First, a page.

When it comes to how we spend our time, Americans are a walking paradox.
On the one hand, we value choice. From the professions we choose to the myriad work arrangements we increasingly allow in our workplaces, Americans like to think that ours is a nation where getting ‘er done is that much more important than putting in the hours. At the same time, we are a nation of workaholics. Americans work longer hours and take shorter vacations than almost any other developed country on Earth.
In other words, we give people a choice of how to spend their lives. Then we all turn around, send our children to daycare, and spend the first decades of our professional life working late into the night.
I’ve heard many explanations for why Americans are such workaholics. Few of those arguments are convincing. Some have claimed, for example, that a decade of recession has forced America’s hand when it comes to work vs. leisure (what economists call an income effect). According to this rhetoric, as wages stagnate and spouses lose their job, people are working longer and longer hours.
Others claim that work gives people meaning. Working, it is said, is almost a form of leisure.
I don’t buy it. First, I agree that the recession has changed things. Dramatically. But America’s obsession with work has a long history – if you look at the statistics, Americans were working longer hours than Europeans in the 90’s as well.
Likewise, it’s hard to pick up a paper without finding another article telling us how the decline of real manufacturing jobs and the rise of service-sector, information jobs has created a generation of people who feel alienated and disconnected from the product (if any) that their company produces.
Why do we work so much?
Here is what’s actually going on:
I have a simple explanation, and it’s one that you can experiment with yourself to see if it’s convincing (don’t worry, it doesn’t involve telling your boss to do anything unseemly with those TPS Reports). It comes down to this: Our brain has a very difficult time maximizing more than one thing.
Below, I’ve included three examples. In each one, focus on the thought process you go through to maximize happiness.
Let’s start with example 1. Let’s say that you like money. We’ll quantify that as saying that the amount your job pays you every hour gives you a total of five units of happiness (this is completely arbitrary). There are 24 hours in the day, and there is nothing else that makes you happy (not even sleep). So when you decide how much to work, you are faced with the following decision:
H = 5 x W (where H is your happiness and W is the number of hours you work)
H is less than or equal to 24 (the number of hours in the day)
This is a decision, but it’s an easy one. To maximize happiness, you want to work as much as possible. The day has 24 hours, so you work nonstop. You are happy.
Of course, that’s not how life actually works. On to example 2. You like to work – but you like to sleep as well. Each hour of sleep gives you 3 units of happiness.
H = (5 x W) + (3 x S) (where S is the number of hours of sleep you get)
H + S is less than or equal to 24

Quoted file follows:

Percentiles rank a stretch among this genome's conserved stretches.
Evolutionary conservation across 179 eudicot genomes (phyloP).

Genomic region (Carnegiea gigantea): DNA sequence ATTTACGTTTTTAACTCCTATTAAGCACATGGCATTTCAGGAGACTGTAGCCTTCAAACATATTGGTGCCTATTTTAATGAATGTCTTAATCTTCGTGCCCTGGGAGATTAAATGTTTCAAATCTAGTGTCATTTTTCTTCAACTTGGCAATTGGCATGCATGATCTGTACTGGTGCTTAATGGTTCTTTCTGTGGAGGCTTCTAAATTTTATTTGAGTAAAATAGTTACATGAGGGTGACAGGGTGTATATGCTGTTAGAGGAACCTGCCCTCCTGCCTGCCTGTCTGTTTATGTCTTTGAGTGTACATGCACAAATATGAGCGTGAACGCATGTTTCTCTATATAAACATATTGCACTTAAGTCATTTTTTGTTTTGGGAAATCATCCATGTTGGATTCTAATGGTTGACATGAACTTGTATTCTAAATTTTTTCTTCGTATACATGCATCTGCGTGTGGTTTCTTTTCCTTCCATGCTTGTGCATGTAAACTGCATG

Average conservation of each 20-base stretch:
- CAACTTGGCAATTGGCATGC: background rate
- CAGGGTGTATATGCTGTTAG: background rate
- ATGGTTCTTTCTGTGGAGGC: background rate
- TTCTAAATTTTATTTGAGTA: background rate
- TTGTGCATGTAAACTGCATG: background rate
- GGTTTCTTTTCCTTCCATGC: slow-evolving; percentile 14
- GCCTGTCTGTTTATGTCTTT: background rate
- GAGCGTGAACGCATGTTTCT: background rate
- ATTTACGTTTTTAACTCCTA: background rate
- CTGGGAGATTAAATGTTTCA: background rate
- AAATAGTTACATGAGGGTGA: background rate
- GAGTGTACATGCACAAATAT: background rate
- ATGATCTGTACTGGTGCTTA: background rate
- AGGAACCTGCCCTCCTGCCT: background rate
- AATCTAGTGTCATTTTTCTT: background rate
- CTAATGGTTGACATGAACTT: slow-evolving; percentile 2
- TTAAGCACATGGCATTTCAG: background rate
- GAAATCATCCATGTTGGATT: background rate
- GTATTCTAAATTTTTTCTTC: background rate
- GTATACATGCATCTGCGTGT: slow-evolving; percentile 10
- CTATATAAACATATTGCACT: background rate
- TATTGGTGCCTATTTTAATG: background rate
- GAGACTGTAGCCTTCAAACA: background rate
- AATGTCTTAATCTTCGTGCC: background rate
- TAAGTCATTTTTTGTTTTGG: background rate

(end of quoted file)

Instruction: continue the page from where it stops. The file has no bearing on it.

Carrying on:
Easy again. The introduction of two activities may have made the thought process a tad bit longer, but you knew that each hour of sleep was not as happiness-inducing as each hour of work. So, again, you didn’t sleep at all. Instead, you worked 24 hours, earned 5 happiness per hour, and ended up with 120 happiness.
Now, let’s make the situation truly realistic (here is the exciting part). Example 3: suppose that, as before, you are choosing between sleep and work. But now suppose that, as is actually the case, your body prefers to not sleep all the time, and not work all the time. You want rest, but you don’t want to sleep in for so long that you get restless. This is what economists call an interaction term. For our intents and purposes, it is simply an extra term at the end of our decision equation:
H = (5 x W) + (3 x S) + (W x S)
H + S is less than or equal to 24
The concept is surprisingly simple: there is a bonus to mixing it up (to see this, notice that if W is 1 and S is 23, then W x S equals 23. But if W is 2 and S is 22, W x S is much larger – 44).
Easy enough right?
If you’re shaking you’re head, you just demonstrated my point. In fact, the subtle difference between solving Example 2 and Example 3 is the difference between high school calculus and college level microeconomics. Even if you had a pen, paper, a calculator, and a solid understanding of LaGrangian multiplers, solving Example 3 would still take you a while. Doing it in your head is an exercise in frustration (the answer, by the way, is 13 hours spent working and 11 hours spent sleeping).
What we just showed:
People are simply not wired to maximize two things at once, especially if those two things feature any higher-level interaction. If you ask someone to earn as much money as possible, they’ll have no problem doing it: they’ll simply buy some Red Bulls and start chugging. But once people are required to juggle two, competing options, the brain throws a fit. Three or more (e.g. raising kids, working, and sleeping)? It’s mathematical challenging. Mentally, it’s virtually impossible. So people simplify.
I believe we work ourselves so hard not because we’ve decided it’s the optimal way to spend our life, but because the mental effort needed to optimize the dozens of choices we have in this country of how to spend our time is not something we are mentally wired to do.
So we drink our Red Bulls and chug away.